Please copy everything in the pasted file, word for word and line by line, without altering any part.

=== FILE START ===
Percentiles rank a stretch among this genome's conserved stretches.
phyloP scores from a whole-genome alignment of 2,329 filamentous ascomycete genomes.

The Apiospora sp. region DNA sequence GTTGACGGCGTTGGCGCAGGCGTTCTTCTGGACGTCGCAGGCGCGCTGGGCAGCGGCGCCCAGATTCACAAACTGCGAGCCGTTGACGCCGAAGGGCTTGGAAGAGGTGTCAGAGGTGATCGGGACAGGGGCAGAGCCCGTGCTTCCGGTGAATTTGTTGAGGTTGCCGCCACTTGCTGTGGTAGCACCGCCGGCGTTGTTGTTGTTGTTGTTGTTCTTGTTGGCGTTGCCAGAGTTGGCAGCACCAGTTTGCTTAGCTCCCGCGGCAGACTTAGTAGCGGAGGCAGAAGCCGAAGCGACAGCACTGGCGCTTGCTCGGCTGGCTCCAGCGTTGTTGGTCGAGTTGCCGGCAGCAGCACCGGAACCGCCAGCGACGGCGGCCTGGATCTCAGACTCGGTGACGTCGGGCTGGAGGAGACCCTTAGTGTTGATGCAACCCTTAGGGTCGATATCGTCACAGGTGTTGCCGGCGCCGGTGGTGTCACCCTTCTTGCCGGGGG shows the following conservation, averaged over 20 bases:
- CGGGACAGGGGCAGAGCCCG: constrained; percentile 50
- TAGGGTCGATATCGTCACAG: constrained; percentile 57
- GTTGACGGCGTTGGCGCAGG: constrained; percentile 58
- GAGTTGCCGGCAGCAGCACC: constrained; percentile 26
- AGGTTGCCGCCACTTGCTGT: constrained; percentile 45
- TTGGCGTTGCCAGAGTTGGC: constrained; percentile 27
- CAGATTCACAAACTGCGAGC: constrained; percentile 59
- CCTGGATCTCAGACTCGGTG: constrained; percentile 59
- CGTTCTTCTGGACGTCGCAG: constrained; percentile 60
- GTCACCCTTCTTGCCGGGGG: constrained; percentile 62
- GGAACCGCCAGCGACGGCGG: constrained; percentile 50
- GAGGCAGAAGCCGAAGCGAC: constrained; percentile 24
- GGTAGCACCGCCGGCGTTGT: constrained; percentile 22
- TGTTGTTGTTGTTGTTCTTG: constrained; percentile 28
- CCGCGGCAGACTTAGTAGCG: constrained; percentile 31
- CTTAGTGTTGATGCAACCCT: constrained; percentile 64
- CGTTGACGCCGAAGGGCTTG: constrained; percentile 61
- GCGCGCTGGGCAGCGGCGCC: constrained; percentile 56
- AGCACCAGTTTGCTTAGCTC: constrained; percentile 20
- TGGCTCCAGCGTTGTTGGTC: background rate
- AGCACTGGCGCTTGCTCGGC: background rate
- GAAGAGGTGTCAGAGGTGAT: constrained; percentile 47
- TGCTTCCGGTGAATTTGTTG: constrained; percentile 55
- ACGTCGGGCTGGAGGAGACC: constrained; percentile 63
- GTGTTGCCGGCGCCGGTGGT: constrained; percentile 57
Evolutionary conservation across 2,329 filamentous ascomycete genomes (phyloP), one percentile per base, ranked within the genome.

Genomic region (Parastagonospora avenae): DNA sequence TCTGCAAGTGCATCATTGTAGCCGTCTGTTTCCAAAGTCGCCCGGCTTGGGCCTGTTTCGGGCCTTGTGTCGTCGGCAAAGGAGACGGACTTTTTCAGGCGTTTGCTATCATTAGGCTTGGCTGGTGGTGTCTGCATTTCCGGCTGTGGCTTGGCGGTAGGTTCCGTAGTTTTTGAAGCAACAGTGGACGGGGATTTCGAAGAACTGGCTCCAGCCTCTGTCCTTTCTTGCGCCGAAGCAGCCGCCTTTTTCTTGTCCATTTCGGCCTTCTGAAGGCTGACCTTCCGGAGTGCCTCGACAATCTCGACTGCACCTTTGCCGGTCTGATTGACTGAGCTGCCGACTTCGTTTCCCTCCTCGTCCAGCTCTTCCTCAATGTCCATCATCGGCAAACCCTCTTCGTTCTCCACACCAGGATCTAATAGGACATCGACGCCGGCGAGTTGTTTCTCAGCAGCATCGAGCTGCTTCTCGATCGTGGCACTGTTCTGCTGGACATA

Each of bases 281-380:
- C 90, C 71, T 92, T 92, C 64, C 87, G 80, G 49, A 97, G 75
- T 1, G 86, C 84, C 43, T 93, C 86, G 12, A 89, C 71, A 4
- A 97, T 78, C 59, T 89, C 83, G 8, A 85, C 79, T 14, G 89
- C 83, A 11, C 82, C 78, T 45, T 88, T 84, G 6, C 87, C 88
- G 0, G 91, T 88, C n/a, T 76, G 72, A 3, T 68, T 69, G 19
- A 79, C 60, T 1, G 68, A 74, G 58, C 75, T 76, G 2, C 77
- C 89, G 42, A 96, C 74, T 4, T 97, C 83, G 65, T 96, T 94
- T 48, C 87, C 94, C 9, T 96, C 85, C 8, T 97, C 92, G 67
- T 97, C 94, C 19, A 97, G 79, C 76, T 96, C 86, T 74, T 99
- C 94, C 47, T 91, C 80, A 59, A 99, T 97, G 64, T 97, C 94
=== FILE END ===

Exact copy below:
Percentiles rank a stretch among this genome's conserved stretches.
phyloP scores from a whole-genome alignment of 2,329 filamentous ascomycete genomes.

The Apiospora sp. region DNA sequence GTTGACGGCGTTGGCGCAGGCGTTCTTCTGGACGTCGCAGGCGCGCTGGGCAGCGGCGCCCAGATTCACAAACTGCGAGCCGTTGACGCCGAAGGGCTTGGAAGAGGTGTCAGAGGTGATCGGGACAGGGGCAGAGCCCGTGCTTCCGGTGAATTTGTTGAGGTTGCCGCCACTTGCTGTGGTAGCACCGCCGGCGTTGTTGTTGTTGTTGTTGTTCTTGTTGGCGTTGCCAGAGTTGGCAGCACCAGTTTGCTTAGCTCCCGCGGCAGACTTAGTAGCGGAGGCAGAAGCCGAAGCGACAGCACTGGCGCTTGCTCGGCTGGCTCCAGCGTTGTTGGTCGAGTTGCCGGCAGCAGCACCGGAACCGCCAGCGACGGCGGCCTGGATCTCAGACTCGGTGACGTCGGGCTGGAGGAGACCCTTAGTGTTGATGCAACCCTTAGGGTCGATATCGTCACAGGTGTTGCCGGCGCCGGTGGTGTCACCCTTCTTGCCGGGGG shows the following conservation, averaged over 20 bases:
- CGGGACAGGGGCAGAGCCCG: constrained; percentile 50
- TAGGGTCGATATCGTCACAG: constrained; percentile 57
- GTTGACGGCGTTGGCGCAGG: constrained; percentile 58
- GAGTTGCCGGCAGCAGCACC: constrained; percentile 26
- AGGTTGCCGCCACTTGCTGT: constrained; percentile 45
- TTGGCGTTGCCAGAGTTGGC: constrained; percentile 27
- CAGATTCACAAACTGCGAGC: constrained; percentile 59
- CCTGGATCTCAGACTCGGTG: constrained; percentile 59
- CGTTCTTCTGGACGTCGCAG: constrained; percentile 60
- GTCACCCTTCTTGCCGGGGG: constrained; percentile 62
- GGAACCGCCAGCGACGGCGG: constrained; percentile 50
- GAGGCAGAAGCCGAAGCGAC: constrained; percentile 24
- GGTAGCACCGCCGGCGTTGT: constrained; percentile 22
- TGTTGTTGTTGTTGTTCTTG: constrained; percentile 28
- CCGCGGCAGACTTAGTAGCG: constrained; percentile 31
- CTTAGTGTTGATGCAACCCT: constrained; percentile 64
- CGTTGACGCCGAAGGGCTTG: constrained; percentile 61
- GCGCGCTGGGCAGCGGCGCC: constrained; percentile 56
- AGCACCAGTTTGCTTAGCTC: constrained; percentile 20
- TGGCTCCAGCGTTGTTGGTC: background rate
- AGCACTGGCGCTTGCTCGGC: background rate
- GAAGAGGTGTCAGAGGTGAT: constrained; percentile 47
- TGCTTCCGGTGAATTTGTTG: constrained; percentile 55
- ACGTCGGGCTGGAGGAGACC: constrained; percentile 63
- GTGTTGCCGGCGCCGGTGGT: constrained; percentile 57
Evolutionary conservation across 2,329 filamentous ascomycete genomes (phyloP), one percentile per base, ranked within the genome.

Genomic region (Parastagonospora avenae): DNA sequence TCTGCAAGTGCATCATTGTAGCCGTCTGTTTCCAAAGTCGCCCGGCTTGGGCCTGTTTCGGGCCTTGTGTCGTCGGCAAAGGAGACGGACTTTTTCAGGCGTTTGCTATCATTAGGCTTGGCTGGTGGTGTCTGCATTTCCGGCTGTGGCTTGGCGGTAGGTTCCGTAGTTTTTGAAGCAACAGTGGACGGGGATTTCGAAGAACTGGCTCCAGCCTCTGTCCTTTCTTGCGCCGAAGCAGCCGCCTTTTTCTTGTCCATTTCGGCCTTCTGAAGGCTGACCTTCCGGAGTGCCTCGACAATCTCGACTGCACCTTTGCCGGTCTGATTGACTGAGCTGCCGACTTCGTTTCCCTCCTCGTCCAGCTCTTCCTCAATGTCCATCATCGGCAAACCCTCTTCGTTCTCCACACCAGGATCTAATAGGACATCGACGCCGGCGAGTTGTTTCTCAGCAGCATCGAGCTGCTTCTCGATCGTGGCACTGTTCTGCTGGACATA

Each of bases 281-380:
- C 90, C 71, T 92, T 92, C 64, C 87, G 80, G 49, A 97, G 75
- T 1, G 86, C 84, C 43, T 93, C 86, G 12, A 89, C 71, A 4
- A 97, T 78, C 59, T 89, C 83, G 8, A 85, C 79, T 14, G 89
- C 83, A 11, C 82, C 78, T 45, T 88, T 84, G 6, C 87, C 88
- G 0, G 91, T 88, C n/a, T 76, G 72, A 3, T 68, T 69, G 19
- A 79, C 60, T 1, G 68, A 74, G 58, C 75, T 76, G 2, C 77
- C 89, G 42, A 96, C 74, T 4, T 97, C 83, G 65, T 96, T 94
- T 48, C 87, C 94, C 9, T 96, C 85, C 8, T 97, C 92, G 67
- T 97, C 94, C 19, A 97, G 79, C 76, T 96, C 86, T 74, T 99
- C 94, C 47, T 91, C 80, A 59, A 99, T 97, G 64, T 97, C 94